Alice said good-bye at the carriage door, but Ben went with them into the coach. And in the excitement of getting to the train and into the car Bertha had been able to forget the sick feeling about her heart. But now,as he turned and said, "It's nearly time to start," and held out his hand in parting, a desolation, a loneliness, a helpless hunger swept over her, the like of which had never anguished her before.
"I wish you were going too!" she faltered, her speech broken and full of sad cadences.
He, too, was tense with emotion as he answered: "I wish I were, but I can't—I must not!" Then, with the gesture of a brother, he bent and kissed her and turned away, blind to everything else but his pain, and, so stumbling and shaken, vanished from her sight.
For a moment she remained standing in the aisle, the touch of his lips still clinging to her cheek, surprised, full of bewildered defence; then, as reckless of on-lookers as he had been, she rushed to the window in swift attempt to catch a final glimpse of him. But in vain; he had hurried away without looking back, her look of wonder and surprise still dazzling him with its significance. A kiss with him, as with her, had never been a thing lightly given or received, and this caress, so simple to others, sprang from an impulse that was elemental. That he had both shocked and angered her he fully believed; but the arch of her brows, the wistful curve of her lips, and the pretty, almost childish, push of her hands against his breast were still so appealingly vivid that he entered the carriage and took his seat beside Alice with a kind of rebellious joy hot in his blood.
However, as his passion ebbed his uneasiness deepened, and he went to his room that night with a feeling that his connection with the Haneys, so profitable and so pleasant, was in danger of being irremediably broken off. "She will be justified in refusing ever to see me again,".he groaned. And in this spirit of self-condemnation and loneliness he took up his work next day.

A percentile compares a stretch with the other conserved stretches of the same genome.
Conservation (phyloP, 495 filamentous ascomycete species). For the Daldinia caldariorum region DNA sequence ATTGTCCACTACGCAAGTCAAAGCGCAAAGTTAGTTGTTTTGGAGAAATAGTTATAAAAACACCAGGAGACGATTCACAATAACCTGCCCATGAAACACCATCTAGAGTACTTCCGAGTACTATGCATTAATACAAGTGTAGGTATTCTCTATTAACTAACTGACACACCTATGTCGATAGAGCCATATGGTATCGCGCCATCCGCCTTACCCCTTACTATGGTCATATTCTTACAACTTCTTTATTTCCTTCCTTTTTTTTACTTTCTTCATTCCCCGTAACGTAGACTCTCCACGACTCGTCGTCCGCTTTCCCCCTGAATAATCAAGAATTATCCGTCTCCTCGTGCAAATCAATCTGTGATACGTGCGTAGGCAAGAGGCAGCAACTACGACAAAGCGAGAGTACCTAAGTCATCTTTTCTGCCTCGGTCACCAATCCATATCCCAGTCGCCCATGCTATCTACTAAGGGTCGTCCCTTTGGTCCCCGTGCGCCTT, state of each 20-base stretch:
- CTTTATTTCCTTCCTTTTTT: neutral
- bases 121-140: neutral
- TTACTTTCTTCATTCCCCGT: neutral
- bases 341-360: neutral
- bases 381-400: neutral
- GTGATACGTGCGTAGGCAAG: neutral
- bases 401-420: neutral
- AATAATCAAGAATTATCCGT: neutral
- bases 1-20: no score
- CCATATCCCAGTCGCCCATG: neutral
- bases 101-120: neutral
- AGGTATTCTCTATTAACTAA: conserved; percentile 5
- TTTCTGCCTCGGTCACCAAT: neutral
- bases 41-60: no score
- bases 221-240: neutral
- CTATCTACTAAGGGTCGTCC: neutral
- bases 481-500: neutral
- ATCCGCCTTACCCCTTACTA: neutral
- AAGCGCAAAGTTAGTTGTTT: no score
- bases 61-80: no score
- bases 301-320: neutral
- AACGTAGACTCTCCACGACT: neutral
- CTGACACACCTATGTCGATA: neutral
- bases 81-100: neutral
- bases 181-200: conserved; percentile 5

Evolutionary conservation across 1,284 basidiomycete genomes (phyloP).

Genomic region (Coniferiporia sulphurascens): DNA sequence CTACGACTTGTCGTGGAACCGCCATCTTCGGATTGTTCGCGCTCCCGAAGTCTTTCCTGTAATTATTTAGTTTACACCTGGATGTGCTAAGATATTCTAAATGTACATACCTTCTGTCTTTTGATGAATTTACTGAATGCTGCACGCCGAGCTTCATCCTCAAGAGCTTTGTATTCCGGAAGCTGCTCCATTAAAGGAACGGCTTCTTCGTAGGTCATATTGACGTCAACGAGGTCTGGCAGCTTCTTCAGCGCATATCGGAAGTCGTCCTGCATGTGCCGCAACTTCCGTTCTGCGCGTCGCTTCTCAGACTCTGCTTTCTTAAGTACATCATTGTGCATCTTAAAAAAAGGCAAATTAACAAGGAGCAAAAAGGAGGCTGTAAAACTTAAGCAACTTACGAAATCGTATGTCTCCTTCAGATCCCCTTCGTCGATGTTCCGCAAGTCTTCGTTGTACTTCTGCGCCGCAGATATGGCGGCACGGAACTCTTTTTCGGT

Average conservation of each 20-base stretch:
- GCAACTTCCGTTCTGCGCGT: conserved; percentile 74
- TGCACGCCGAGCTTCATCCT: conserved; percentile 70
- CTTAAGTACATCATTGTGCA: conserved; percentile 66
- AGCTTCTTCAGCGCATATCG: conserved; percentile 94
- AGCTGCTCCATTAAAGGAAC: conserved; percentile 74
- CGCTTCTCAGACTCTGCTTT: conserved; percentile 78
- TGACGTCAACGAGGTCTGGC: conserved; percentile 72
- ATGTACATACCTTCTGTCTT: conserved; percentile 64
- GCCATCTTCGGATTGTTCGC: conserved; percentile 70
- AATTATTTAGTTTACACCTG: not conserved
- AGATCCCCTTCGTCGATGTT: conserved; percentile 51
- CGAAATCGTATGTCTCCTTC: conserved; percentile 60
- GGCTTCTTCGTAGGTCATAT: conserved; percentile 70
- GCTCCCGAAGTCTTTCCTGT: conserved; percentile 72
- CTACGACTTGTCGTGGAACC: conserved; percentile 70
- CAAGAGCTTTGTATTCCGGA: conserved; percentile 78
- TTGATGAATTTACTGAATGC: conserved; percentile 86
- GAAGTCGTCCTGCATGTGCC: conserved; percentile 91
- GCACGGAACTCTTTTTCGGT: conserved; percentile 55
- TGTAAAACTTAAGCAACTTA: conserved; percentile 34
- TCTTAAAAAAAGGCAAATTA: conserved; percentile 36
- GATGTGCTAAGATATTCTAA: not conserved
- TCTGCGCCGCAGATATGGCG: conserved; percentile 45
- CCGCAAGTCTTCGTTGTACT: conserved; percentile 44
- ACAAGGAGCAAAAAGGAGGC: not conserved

Bertha's self-revelation was slower. She was so young and so innately honest and good that no sense of guilt attached to the pleasure she felt in the sudden revelation that this splendid young man loved her—a pleasure which grew as the first shock of the parting, the pain, and the surprise wore away. "He likes me! He said I was beautiful! He kissed me!" These were the rounds in the ladder of her ascent, and she was carried high, only to fall into despair. For was she not leaving him and all the pleasant people she had come so recently to know—hurrying away into darkness with a crippled man, old before his time, out into a world of which she knew little—for which, at this moment, she cared nothing?
She went back, a few moments later, with this sorrow written on her face, to find Lucius, the colored man, deftly preparing the Captain for bed. The old borderer looked up with a smile, in which shame and sadness mingled. "Well, Bertie, I didn't think I'd come to this—me, that could once sit in me saddle and pick a dollar out o' the dust. But so it is."
"I'll take care of you!" she cried, in swift contrition. Turning almost fiercely to the valet, she said: "You can go, I'll 'tend to him!"
The Captain stopped her gently. "No, darlin', Ben's right; I'm too clumsy and heavy for you. I need just such a handy man. Now, now! Let be! ... Go ahead, Lucius, strip off these monkey-fixens, and dom the man that gets me into them again."
Efficient as she was, the girl could not but admit that Lucius was better able to serve her husband than herself. He was both deft and strong; and though the swaying of the car troubled his master, he steadied him and guided him and stowed him away as featly as if it were the fiftieth instead of the first time; then, with a few words of explanation to the wife, he quietly withdrew, and shut the door with a final touch of considerate care which was new to her.